In less than 30 minutes, Godfrey was out of the catheterization lab and in the ICU where the EKOS catheter broke up the clots in a matter of hours. He was home by mid-afternoon the following day.

“Between the Lord upstairs, the new technology and having the right doctor on call, it put me back to just about 100 percent really quick,” he said. “With more research I did after the fact, I realized I could’ve been in the ICU for a few weeks with a lot more risk if I had it done the old-fashioned way.”

Godfrey also was diagnosed with May-Thurner Syndrome, a rarely diagnosed condition that affects blood flow in two blood vessels going to the legs, making those affected more susceptible to massive clotting. Dr. Shafiq performed a venous thrombectomy to remove clots from Matthew’s knee to his pelvis. A stent also was inserted into a vein in Matthew’s leg to improve blood flow.

He said he’s extremely grateful for the advanced, lifesaving care he received at Henry Ford Wyandotte Hospital. “It’s a partnership that I’ll remember forever,” he said. “I couldn’t have had better care. While I was in a bad condition, I would never have wanted it to be done anywhere else. Everyone from the people who gave me the tests to the nurses and doctors could not have been kinder and more compassionate.”

Now he looks forward to returning to his assistant coaching role for the boys’ varsity basketball team at Flat Rock High School.

“My lungs are markedly improved and clear,” he said. “Soon I’ll be able to get off blood thinners and be a normal human being. I’ve had a lot of people tell me that it was meant for me to still be here.”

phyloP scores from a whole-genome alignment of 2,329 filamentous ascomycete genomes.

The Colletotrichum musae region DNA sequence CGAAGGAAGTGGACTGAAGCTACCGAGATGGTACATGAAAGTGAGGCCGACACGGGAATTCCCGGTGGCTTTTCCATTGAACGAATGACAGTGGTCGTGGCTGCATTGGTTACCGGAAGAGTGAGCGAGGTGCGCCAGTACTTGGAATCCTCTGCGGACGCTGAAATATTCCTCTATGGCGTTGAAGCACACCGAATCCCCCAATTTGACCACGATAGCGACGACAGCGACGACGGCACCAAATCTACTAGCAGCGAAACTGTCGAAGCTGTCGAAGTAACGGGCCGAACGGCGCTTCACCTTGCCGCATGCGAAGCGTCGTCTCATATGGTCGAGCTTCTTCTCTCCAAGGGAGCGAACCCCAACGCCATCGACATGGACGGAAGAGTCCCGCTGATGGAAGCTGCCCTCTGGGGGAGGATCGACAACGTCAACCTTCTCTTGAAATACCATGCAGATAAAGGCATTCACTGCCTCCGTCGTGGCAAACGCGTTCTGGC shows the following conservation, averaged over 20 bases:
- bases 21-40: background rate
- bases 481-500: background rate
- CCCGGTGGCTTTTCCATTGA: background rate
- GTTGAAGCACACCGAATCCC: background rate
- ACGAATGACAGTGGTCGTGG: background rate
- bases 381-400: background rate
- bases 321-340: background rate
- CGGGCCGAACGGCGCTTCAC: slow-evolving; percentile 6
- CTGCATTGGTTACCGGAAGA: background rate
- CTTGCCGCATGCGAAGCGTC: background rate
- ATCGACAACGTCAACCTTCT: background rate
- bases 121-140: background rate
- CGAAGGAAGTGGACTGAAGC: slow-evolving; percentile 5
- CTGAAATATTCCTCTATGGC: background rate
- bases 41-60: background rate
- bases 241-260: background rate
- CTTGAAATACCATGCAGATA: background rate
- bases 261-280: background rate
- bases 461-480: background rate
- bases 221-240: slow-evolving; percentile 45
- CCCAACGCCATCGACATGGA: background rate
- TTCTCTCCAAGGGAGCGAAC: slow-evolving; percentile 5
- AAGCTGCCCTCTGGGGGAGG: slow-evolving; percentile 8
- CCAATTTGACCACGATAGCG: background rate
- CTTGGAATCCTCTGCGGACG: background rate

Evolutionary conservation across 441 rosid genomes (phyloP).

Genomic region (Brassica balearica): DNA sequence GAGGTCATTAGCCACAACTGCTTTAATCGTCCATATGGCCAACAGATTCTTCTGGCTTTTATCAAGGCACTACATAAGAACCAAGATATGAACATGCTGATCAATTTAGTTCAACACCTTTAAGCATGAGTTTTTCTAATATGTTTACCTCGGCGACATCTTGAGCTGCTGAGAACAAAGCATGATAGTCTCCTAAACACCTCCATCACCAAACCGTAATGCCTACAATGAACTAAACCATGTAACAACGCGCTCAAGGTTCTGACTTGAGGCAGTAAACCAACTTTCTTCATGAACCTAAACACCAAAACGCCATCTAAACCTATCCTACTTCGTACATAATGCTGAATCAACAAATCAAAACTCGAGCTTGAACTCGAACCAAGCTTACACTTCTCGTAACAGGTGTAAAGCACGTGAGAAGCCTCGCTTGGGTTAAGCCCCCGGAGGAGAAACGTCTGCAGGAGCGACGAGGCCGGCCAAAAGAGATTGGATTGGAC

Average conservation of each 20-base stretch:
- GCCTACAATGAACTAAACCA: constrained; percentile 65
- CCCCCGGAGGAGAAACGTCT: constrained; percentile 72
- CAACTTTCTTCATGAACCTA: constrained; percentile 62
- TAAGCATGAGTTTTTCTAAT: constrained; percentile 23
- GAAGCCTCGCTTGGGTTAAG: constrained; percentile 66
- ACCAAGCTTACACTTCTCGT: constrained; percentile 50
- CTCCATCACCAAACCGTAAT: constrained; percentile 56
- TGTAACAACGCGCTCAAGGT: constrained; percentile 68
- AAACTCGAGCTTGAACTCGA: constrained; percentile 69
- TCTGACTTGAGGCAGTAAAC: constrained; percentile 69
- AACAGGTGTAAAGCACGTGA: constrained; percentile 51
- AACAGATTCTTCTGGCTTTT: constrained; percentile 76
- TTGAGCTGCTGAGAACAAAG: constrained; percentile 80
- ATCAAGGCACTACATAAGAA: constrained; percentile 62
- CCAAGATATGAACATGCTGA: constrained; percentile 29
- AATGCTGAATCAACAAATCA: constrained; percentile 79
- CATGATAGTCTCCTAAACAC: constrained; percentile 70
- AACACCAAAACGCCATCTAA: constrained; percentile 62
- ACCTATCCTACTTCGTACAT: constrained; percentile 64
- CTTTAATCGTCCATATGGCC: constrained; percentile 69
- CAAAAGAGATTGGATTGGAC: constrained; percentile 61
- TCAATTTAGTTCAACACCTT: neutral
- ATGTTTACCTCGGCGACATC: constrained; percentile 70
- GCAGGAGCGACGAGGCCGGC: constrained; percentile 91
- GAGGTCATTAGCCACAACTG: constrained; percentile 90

About Henry Ford Health System

Founded in 1915 by Henry Ford himself, Henry Ford Health System is a non-profit, integrated health system committed to improving people’s lives through excellence in the science and art of healthcare and healing. 

Henry Ford Health System includes Henry Ford Medical Group, with more than 1,900 physicians and researchers practicing in more than 50 specialties at locations throughout Southeast and Central Michigan. 

Acute care hospitals include Henry Ford Hospital in Detroit, MI and Henry Ford Allegiance Health in Jackson, MI – both Magnet® hospitals; Henry Ford Macomb Hospital; Henry Ford West Bloomfield Hospital; and Henry Ford Wyandotte Hospital.

The largest of these is Henry Ford Hospital in Detroit, a quaternary care research and teaching hospital and Level 1 Trauma Center recognized for clinical excellence in cardiology, cardiovascular surgery, neurology, neurosurgery, and multi-organ transplants. 

The health system also provides comprehensive, best-in-class care for cancer at the Brigitte Harris Cancer Pavilion, and orthopedics and sports medicine at the William Clay Ford Center for Athletic Medicine – both in Detroit.

As one of the nation’s leading academic medical centers, Henry Ford Health System annually trains more than 3,000 medical students, residents, and fellows in more than 50 accredited programs, and has trained nearly 40 percent of the state’s physicians.